Lewis and Clark loom large in the American imagination. Their names are synonymous with the sense of adventure that many feel when contemplating the growth of our great nation back in the olden days.
Their exploits and adventures are at the center of The Frazier Museums current exhibit, “The Lewis and Clark Experience.” While the exhibit is family friendly, with the sort of hands-on and interactive elements one can expect from the Frazier, the exhibit’s curators have reached past the popular public perception to grapple with the real story of the famous journey, even when it brings more complicated facets of history to the fore.
The Frazier will be offering perspectives of less celebrated members of the expedition throughout the exhibit’s duration, with a particular focus on York, William Clark’s African-American manservant.
They are getting off to a great start with an event featuring the poet Frank X Walker, who will share York’s and other perspectives by reading from his award-winning collections “Buffalo Dance” and “When Winter Come.”
During a phone interview with LEO, Walker talked about wanting to set the historical record straight, starting with those who call York a manservant. Walker pointed out that York was enslaved. “I use ‘enslaved,’” said Walker. “Most historical accounts call him ‘manservant’ to sanitize the record.”
As uncomfortable as it may make some people, many early American heroes and historical figures participated in slavery.
Walker uses the term “enslaved” but doesn’t call York a slave. This distinction is meant to show that slavery was something done to someone by an aggressor. Their enslavement is a fact that exists outside of the enslaved person’s humanity.
Walker’s work is part of an ongoing national movement that seeks to reintroduce minorities in their proper place in history books.
“The whole story isn’t told, and what we end up with is one person’s point of view, which passes for the truth because somebody taught us it was true,” Walker said. “I think in way too many cases what we learned in school becomes our truth even though it’s incomplete or in some cases incorrect.”
In addition to being more factually accurate, reintroducing voices like York’s can also have a great effect on students of color.
“For me, having African Americans’ contributions noted and part of our historical fabric is really important. It gives even more reason for young people of color to feel good about being in Kentucky, feel good about being in the United States, feel connected, in a positive way, instead of believing that our history begins in slavery.”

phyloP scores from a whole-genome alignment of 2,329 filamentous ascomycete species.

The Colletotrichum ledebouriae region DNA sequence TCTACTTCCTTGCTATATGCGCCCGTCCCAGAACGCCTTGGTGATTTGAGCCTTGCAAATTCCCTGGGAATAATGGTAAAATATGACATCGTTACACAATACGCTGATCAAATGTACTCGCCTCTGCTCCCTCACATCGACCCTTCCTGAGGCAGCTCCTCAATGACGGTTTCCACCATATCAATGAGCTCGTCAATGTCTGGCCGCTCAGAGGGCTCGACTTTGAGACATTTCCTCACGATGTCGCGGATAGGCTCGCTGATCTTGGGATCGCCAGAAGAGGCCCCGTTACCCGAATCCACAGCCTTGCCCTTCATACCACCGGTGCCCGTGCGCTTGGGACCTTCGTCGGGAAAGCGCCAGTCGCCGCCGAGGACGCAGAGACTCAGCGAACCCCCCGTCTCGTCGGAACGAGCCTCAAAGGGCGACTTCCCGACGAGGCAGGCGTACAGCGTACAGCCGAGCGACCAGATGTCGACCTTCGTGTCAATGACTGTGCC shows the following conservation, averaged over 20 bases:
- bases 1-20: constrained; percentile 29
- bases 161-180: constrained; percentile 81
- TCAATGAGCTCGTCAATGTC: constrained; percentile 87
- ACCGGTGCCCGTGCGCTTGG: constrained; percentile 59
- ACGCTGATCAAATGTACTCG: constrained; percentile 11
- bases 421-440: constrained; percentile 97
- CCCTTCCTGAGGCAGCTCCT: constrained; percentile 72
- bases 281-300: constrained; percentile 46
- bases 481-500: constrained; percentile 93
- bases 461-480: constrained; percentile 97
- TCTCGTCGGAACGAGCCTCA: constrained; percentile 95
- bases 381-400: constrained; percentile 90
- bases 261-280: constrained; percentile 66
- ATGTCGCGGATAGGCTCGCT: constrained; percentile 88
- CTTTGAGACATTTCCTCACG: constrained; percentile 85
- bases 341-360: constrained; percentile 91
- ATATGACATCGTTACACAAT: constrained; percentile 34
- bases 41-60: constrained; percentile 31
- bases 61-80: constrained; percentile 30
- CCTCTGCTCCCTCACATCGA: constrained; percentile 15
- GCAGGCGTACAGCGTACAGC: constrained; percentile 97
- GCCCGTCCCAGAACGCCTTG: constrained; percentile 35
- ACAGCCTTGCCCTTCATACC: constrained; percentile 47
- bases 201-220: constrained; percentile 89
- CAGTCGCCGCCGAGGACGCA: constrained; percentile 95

Honoring historically ignored voices can be challenging. Walker himself came under criticism after the publication of “Buffalo Dance,” for focusing solely on the voice of York.
“In response to criticism, the second book featured other left out voices, especially (those of) Native Americans and women,” said Walker.
In all, there were 42 other members of the Lewis and Clark expedition, a fact often left out of the conversation. “I guess my issue with the whole saga is that it’s been shaped over the years to become a white superhero story about Lewis and Clark.”
Walker is quick to point out that both York and the expedition’s Native American guide, Sacagawea, saved the lives of the famous explorers on more than one occasion, and helped them avoid other potentially life threatening dangers.
In addition to Walker’s reading on Sept. 14, York will be portrayed throughout the exhibit’s run by Brian West, a local actor who works as one of the Frazier’s historical interpreters. “My story is culled from the ‘Journals of Lewis and Clark,’” said West. “I relied on Clark and Lewis heavily to gain some sense of what the language might have been like. I also relied a great deal on a book written by one Robert Betts titled “In Search of York.”
West points out that his historical interpretation of York isn’t a stand alone piece, it accompanies a work centered around the experiences of Lewis and Clark, so that audiences get the history from several points of view.
In addition to the more difficult aspects of history brought to the fore by Walker’s poetry, and West’s interpretation, “The Lewis and Clark Experience” includes light hearted and exciting takes on the famous expedition.
The Frazier’s website promises “an immersive, educational adventure. Visitors ford rivers and cross mountains while encountering new people, cultures and fantastic new species of animals.”
They also promise “secret passages.”
The Lewis and Clark Experience, and West’s historical interpretation of York, lasts until May. Frank X Walker’s poetry is one night only.